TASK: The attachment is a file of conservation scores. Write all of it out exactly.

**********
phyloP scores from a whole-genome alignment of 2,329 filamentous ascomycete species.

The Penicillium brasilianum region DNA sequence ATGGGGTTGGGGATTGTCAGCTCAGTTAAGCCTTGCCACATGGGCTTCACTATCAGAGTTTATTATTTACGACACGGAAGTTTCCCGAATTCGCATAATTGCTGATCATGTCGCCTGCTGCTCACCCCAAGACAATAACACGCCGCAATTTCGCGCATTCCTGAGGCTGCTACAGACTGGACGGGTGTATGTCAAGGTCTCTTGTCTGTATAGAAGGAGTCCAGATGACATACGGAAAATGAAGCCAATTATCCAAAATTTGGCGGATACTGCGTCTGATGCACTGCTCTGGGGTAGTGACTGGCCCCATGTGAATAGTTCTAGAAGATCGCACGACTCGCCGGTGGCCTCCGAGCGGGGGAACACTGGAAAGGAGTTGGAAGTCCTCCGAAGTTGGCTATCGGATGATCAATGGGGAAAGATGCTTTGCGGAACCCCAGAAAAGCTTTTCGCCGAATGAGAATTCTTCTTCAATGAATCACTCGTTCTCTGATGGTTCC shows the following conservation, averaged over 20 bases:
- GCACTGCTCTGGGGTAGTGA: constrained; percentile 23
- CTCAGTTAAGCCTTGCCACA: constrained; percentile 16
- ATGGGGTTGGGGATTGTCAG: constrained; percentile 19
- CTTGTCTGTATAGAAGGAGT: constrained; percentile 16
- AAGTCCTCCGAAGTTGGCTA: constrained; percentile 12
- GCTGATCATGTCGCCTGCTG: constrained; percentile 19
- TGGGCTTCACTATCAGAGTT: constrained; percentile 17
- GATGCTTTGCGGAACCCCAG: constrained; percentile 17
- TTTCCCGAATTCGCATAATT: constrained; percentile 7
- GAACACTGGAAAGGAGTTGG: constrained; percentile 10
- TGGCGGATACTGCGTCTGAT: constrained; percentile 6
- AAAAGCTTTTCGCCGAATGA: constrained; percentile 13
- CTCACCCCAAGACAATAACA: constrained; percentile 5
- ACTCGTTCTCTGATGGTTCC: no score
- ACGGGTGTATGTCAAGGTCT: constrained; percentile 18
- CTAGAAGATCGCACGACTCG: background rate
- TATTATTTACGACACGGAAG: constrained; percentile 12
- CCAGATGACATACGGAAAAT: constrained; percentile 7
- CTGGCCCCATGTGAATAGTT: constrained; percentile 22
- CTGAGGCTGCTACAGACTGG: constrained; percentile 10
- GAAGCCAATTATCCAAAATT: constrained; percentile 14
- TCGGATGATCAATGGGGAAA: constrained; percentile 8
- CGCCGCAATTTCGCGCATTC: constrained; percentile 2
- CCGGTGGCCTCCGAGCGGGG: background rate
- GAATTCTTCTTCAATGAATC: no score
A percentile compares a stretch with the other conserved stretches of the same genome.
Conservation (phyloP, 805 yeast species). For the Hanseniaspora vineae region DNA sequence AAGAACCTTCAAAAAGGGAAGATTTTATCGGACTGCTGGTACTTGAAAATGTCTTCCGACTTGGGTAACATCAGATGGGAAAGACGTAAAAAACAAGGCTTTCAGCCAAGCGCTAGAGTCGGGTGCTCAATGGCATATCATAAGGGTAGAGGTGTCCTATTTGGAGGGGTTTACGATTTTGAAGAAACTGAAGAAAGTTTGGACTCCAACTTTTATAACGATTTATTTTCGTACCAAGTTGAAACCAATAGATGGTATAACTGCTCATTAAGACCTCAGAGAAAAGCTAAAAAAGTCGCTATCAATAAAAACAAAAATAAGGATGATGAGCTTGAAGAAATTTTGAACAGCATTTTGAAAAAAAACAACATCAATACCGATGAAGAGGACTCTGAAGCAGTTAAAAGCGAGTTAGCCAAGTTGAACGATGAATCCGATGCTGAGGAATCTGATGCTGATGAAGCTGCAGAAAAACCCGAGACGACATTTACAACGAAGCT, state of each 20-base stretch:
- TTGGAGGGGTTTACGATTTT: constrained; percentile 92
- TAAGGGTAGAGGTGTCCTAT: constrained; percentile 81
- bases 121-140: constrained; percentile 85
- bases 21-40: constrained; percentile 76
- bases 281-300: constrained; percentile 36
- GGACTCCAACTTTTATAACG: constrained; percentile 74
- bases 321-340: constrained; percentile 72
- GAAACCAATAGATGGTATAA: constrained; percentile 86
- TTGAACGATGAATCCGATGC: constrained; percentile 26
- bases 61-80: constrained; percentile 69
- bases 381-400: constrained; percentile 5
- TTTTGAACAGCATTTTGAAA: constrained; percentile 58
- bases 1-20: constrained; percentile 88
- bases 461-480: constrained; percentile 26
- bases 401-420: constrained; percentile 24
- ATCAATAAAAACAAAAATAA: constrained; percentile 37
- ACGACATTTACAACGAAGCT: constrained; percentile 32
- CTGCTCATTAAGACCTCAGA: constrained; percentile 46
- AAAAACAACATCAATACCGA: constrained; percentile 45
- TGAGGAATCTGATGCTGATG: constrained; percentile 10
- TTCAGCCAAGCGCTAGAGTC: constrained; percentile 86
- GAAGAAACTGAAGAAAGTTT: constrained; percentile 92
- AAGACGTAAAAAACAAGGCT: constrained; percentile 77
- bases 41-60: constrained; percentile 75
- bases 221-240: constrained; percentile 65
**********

phyloP scores from a whole-genome alignment of 2,329 filamentous ascomycete species.

The Penicillium brasilianum region DNA sequence ATGGGGTTGGGGATTGTCAGCTCAGTTAAGCCTTGCCACATGGGCTTCACTATCAGAGTTTATTATTTACGACACGGAAGTTTCCCGAATTCGCATAATTGCTGATCATGTCGCCTGCTGCTCACCCCAAGACAATAACACGCCGCAATTTCGCGCATTCCTGAGGCTGCTACAGACTGGACGGGTGTATGTCAAGGTCTCTTGTCTGTATAGAAGGAGTCCAGATGACATACGGAAAATGAAGCCAATTATCCAAAATTTGGCGGATACTGCGTCTGATGCACTGCTCTGGGGTAGTGACTGGCCCCATGTGAATAGTTCTAGAAGATCGCACGACTCGCCGGTGGCCTCCGAGCGGGGGAACACTGGAAAGGAGTTGGAAGTCCTCCGAAGTTGGCTATCGGATGATCAATGGGGAAAGATGCTTTGCGGAACCCCAGAAAAGCTTTTCGCCGAATGAGAATTCTTCTTCAATGAATCACTCGTTCTCTGATGGTTCC shows the following conservation, averaged over 20 bases:
- GCACTGCTCTGGGGTAGTGA: constrained; percentile 23
- CTCAGTTAAGCCTTGCCACA: constrained; percentile 16
- ATGGGGTTGGGGATTGTCAG: constrained; percentile 19
- CTTGTCTGTATAGAAGGAGT: constrained; percentile 16
- AAGTCCTCCGAAGTTGGCTA: constrained; percentile 12
- GCTGATCATGTCGCCTGCTG: constrained; percentile 19
- TGGGCTTCACTATCAGAGTT: constrained; percentile 17
- GATGCTTTGCGGAACCCCAG: constrained; percentile 17
- TTTCCCGAATTCGCATAATT: constrained; percentile 7
- GAACACTGGAAAGGAGTTGG: constrained; percentile 10
- TGGCGGATACTGCGTCTGAT: constrained; percentile 6
- AAAAGCTTTTCGCCGAATGA: constrained; percentile 13
- CTCACCCCAAGACAATAACA: constrained; percentile 5
- ACTCGTTCTCTGATGGTTCC: no score
- ACGGGTGTATGTCAAGGTCT: constrained; percentile 18
- CTAGAAGATCGCACGACTCG: background rate
- TATTATTTACGACACGGAAG: constrained; percentile 12
- CCAGATGACATACGGAAAAT: constrained; percentile 7
- CTGGCCCCATGTGAATAGTT: constrained; percentile 22
- CTGAGGCTGCTACAGACTGG: constrained; percentile 10
- GAAGCCAATTATCCAAAATT: constrained; percentile 14
- TCGGATGATCAATGGGGAAA: constrained; percentile 8
- CGCCGCAATTTCGCGCATTC: constrained; percentile 2
- CCGGTGGCCTCCGAGCGGGG: background rate
- GAATTCTTCTTCAATGAATC: no score
A percentile compares a stretch with the other conserved stretches of the same genome.
Conservation (phyloP, 805 yeast species). For the Hanseniaspora vineae region DNA sequence AAGAACCTTCAAAAAGGGAAGATTTTATCGGACTGCTGGTACTTGAAAATGTCTTCCGACTTGGGTAACATCAGATGGGAAAGACGTAAAAAACAAGGCTTTCAGCCAAGCGCTAGAGTCGGGTGCTCAATGGCATATCATAAGGGTAGAGGTGTCCTATTTGGAGGGGTTTACGATTTTGAAGAAACTGAAGAAAGTTTGGACTCCAACTTTTATAACGATTTATTTTCGTACCAAGTTGAAACCAATAGATGGTATAACTGCTCATTAAGACCTCAGAGAAAAGCTAAAAAAGTCGCTATCAATAAAAACAAAAATAAGGATGATGAGCTTGAAGAAATTTTGAACAGCATTTTGAAAAAAAACAACATCAATACCGATGAAGAGGACTCTGAAGCAGTTAAAAGCGAGTTAGCCAAGTTGAACGATGAATCCGATGCTGAGGAATCTGATGCTGATGAAGCTGCAGAAAAACCCGAGACGACATTTACAACGAAGCT, state of each 20-base stretch:
- TTGGAGGGGTTTACGATTTT: constrained; percentile 92
- TAAGGGTAGAGGTGTCCTAT: constrained; percentile 81
- bases 121-140: constrained; percentile 85
- bases 21-40: constrained; percentile 76
- bases 281-300: constrained; percentile 36
- GGACTCCAACTTTTATAACG: constrained; percentile 74
- bases 321-340: constrained; percentile 72
- GAAACCAATAGATGGTATAA: constrained; percentile 86
- TTGAACGATGAATCCGATGC: constrained; percentile 26
- bases 61-80: constrained; percentile 69
- bases 381-400: constrained; percentile 5
- TTTTGAACAGCATTTTGAAA: constrained; percentile 58
- bases 1-20: constrained; percentile 88
- bases 461-480: constrained; percentile 26
- bases 401-420: constrained; percentile 24
- ATCAATAAAAACAAAAATAA: constrained; percentile 37
- ACGACATTTACAACGAAGCT: constrained; percentile 32
- CTGCTCATTAAGACCTCAGA: constrained; percentile 46
- AAAAACAACATCAATACCGA: constrained; percentile 45
- TGAGGAATCTGATGCTGATG: constrained; percentile 10
- TTCAGCCAAGCGCTAGAGTC: constrained; percentile 86
- GAAGAAACTGAAGAAAGTTT: constrained; percentile 92
- AAGACGTAAAAAACAAGGCT: constrained; percentile 77
- bases 41-60: constrained; percentile 75
- bases 221-240: constrained; percentile 65